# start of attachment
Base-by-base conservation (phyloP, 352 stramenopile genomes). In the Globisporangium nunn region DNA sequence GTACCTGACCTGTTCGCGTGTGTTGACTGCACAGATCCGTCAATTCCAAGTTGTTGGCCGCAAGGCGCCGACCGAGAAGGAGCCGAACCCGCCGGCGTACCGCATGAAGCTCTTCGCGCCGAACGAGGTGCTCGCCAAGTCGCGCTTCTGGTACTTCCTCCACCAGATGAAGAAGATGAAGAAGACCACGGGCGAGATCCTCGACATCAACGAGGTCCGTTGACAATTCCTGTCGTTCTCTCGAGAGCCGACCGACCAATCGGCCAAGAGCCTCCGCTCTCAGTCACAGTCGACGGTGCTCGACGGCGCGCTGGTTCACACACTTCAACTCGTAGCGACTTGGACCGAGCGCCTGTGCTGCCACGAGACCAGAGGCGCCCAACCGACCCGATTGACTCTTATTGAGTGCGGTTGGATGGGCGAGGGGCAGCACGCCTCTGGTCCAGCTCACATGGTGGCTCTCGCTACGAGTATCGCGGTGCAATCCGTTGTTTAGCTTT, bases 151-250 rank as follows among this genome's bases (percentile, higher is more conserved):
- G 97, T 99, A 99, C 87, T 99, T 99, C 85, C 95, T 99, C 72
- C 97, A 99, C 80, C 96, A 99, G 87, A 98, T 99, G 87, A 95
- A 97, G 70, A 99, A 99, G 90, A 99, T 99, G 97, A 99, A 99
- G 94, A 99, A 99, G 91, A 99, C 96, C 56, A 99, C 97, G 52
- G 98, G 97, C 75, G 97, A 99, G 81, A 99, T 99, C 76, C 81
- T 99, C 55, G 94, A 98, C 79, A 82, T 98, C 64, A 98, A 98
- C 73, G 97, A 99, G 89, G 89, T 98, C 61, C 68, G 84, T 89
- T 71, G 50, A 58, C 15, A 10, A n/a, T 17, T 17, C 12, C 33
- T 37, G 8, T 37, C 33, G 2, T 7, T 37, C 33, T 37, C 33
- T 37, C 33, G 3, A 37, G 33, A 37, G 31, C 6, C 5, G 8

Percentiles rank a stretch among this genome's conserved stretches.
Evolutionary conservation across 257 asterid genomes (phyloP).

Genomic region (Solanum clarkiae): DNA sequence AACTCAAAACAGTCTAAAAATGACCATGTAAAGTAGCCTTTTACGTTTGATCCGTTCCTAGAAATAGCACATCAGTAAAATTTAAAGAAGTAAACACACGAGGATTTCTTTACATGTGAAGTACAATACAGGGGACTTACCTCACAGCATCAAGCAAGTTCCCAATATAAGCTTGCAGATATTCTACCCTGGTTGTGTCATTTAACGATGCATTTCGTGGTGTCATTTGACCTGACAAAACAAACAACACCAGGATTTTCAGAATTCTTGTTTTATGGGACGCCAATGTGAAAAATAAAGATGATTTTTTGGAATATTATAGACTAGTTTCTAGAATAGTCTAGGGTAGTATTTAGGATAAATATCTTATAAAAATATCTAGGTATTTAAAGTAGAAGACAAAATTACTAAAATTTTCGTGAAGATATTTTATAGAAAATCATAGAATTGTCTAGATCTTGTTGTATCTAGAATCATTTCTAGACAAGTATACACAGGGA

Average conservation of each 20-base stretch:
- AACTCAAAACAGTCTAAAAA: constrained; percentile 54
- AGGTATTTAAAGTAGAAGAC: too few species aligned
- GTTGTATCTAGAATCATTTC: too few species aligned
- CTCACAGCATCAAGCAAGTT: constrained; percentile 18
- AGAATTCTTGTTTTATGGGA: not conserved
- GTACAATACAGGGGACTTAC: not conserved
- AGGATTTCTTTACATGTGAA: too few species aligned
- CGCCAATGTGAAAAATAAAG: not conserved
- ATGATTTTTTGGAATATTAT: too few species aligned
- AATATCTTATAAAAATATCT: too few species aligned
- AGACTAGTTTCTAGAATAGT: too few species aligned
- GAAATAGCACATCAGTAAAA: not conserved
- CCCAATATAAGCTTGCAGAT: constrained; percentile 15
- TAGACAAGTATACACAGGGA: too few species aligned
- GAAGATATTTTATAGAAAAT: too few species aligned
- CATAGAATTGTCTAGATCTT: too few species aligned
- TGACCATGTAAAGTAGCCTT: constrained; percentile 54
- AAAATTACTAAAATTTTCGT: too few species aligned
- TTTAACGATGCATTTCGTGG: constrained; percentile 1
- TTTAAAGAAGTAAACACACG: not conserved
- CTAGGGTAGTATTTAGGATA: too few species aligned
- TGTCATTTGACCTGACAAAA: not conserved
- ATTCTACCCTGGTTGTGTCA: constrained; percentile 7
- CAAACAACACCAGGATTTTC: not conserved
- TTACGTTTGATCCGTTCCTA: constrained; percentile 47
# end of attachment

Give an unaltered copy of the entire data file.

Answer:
Base-by-base conservation (phyloP, 352 stramenopile genomes). In the Globisporangium nunn region DNA sequence GTACCTGACCTGTTCGCGTGTGTTGACTGCACAGATCCGTCAATTCCAAGTTGTTGGCCGCAAGGCGCCGACCGAGAAGGAGCCGAACCCGCCGGCGTACCGCATGAAGCTCTTCGCGCCGAACGAGGTGCTCGCCAAGTCGCGCTTCTGGTACTTCCTCCACCAGATGAAGAAGATGAAGAAGACCACGGGCGAGATCCTCGACATCAACGAGGTCCGTTGACAATTCCTGTCGTTCTCTCGAGAGCCGACCGACCAATCGGCCAAGAGCCTCCGCTCTCAGTCACAGTCGACGGTGCTCGACGGCGCGCTGGTTCACACACTTCAACTCGTAGCGACTTGGACCGAGCGCCTGTGCTGCCACGAGACCAGAGGCGCCCAACCGACCCGATTGACTCTTATTGAGTGCGGTTGGATGGGCGAGGGGCAGCACGCCTCTGGTCCAGCTCACATGGTGGCTCTCGCTACGAGTATCGCGGTGCAATCCGTTGTTTAGCTTT, bases 151-250 rank as follows among this genome's bases (percentile, higher is more conserved):
- G 97, T 99, A 99, C 87, T 99, T 99, C 85, C 95, T 99, C 72
- C 97, A 99, C 80, C 96, A 99, G 87, A 98, T 99, G 87, A 95
- A 97, G 70, A 99, A 99, G 90, A 99, T 99, G 97, A 99, A 99
- G 94, A 99, A 99, G 91, A 99, C 96, C 56, A 99, C 97, G 52
- G 98, G 97, C 75, G 97, A 99, G 81, A 99, T 99, C 76, C 81
- T 99, C 55, G 94, A 98, C 79, A 82, T 98, C 64, A 98, A 98
- C 73, G 97, A 99, G 89, G 89, T 98, C 61, C 68, G 84, T 89
- T 71, G 50, A 58, C 15, A 10, A n/a, T 17, T 17, C 12, C 33
- T 37, G 8, T 37, C 33, G 2, T 7, T 37, C 33, T 37, C 33
- T 37, C 33, G 3, A 37, G 33, A 37, G 31, C 6, C 5, G 8

Percentiles rank a stretch among this genome's conserved stretches.
Evolutionary conservation across 257 asterid genomes (phyloP).

Genomic region (Solanum clarkiae): DNA sequence AACTCAAAACAGTCTAAAAATGACCATGTAAAGTAGCCTTTTACGTTTGATCCGTTCCTAGAAATAGCACATCAGTAAAATTTAAAGAAGTAAACACACGAGGATTTCTTTACATGTGAAGTACAATACAGGGGACTTACCTCACAGCATCAAGCAAGTTCCCAATATAAGCTTGCAGATATTCTACCCTGGTTGTGTCATTTAACGATGCATTTCGTGGTGTCATTTGACCTGACAAAACAAACAACACCAGGATTTTCAGAATTCTTGTTTTATGGGACGCCAATGTGAAAAATAAAGATGATTTTTTGGAATATTATAGACTAGTTTCTAGAATAGTCTAGGGTAGTATTTAGGATAAATATCTTATAAAAATATCTAGGTATTTAAAGTAGAAGACAAAATTACTAAAATTTTCGTGAAGATATTTTATAGAAAATCATAGAATTGTCTAGATCTTGTTGTATCTAGAATCATTTCTAGACAAGTATACACAGGGA

Average conservation of each 20-base stretch:
- AACTCAAAACAGTCTAAAAA: constrained; percentile 54
- AGGTATTTAAAGTAGAAGAC: too few species aligned
- GTTGTATCTAGAATCATTTC: too few species aligned
- CTCACAGCATCAAGCAAGTT: constrained; percentile 18
- AGAATTCTTGTTTTATGGGA: not conserved
- GTACAATACAGGGGACTTAC: not conserved
- AGGATTTCTTTACATGTGAA: too few species aligned
- CGCCAATGTGAAAAATAAAG: not conserved
- ATGATTTTTTGGAATATTAT: too few species aligned
- AATATCTTATAAAAATATCT: too few species aligned
- AGACTAGTTTCTAGAATAGT: too few species aligned
- GAAATAGCACATCAGTAAAA: not conserved
- CCCAATATAAGCTTGCAGAT: constrained; percentile 15
- TAGACAAGTATACACAGGGA: too few species aligned
- GAAGATATTTTATAGAAAAT: too few species aligned
- CATAGAATTGTCTAGATCTT: too few species aligned
- TGACCATGTAAAGTAGCCTT: constrained; percentile 54
- AAAATTACTAAAATTTTCGT: too few species aligned
- TTTAACGATGCATTTCGTGG: constrained; percentile 1
- TTTAAAGAAGTAAACACACG: not conserved
- CTAGGGTAGTATTTAGGATA: too few species aligned
- TGTCATTTGACCTGACAAAA: not conserved
- ATTCTACCCTGGTTGTGTCA: constrained; percentile 7
- CAAACAACACCAGGATTTTC: not conserved
- TTACGTTTGATCCGTTCCTA: constrained; percentile 47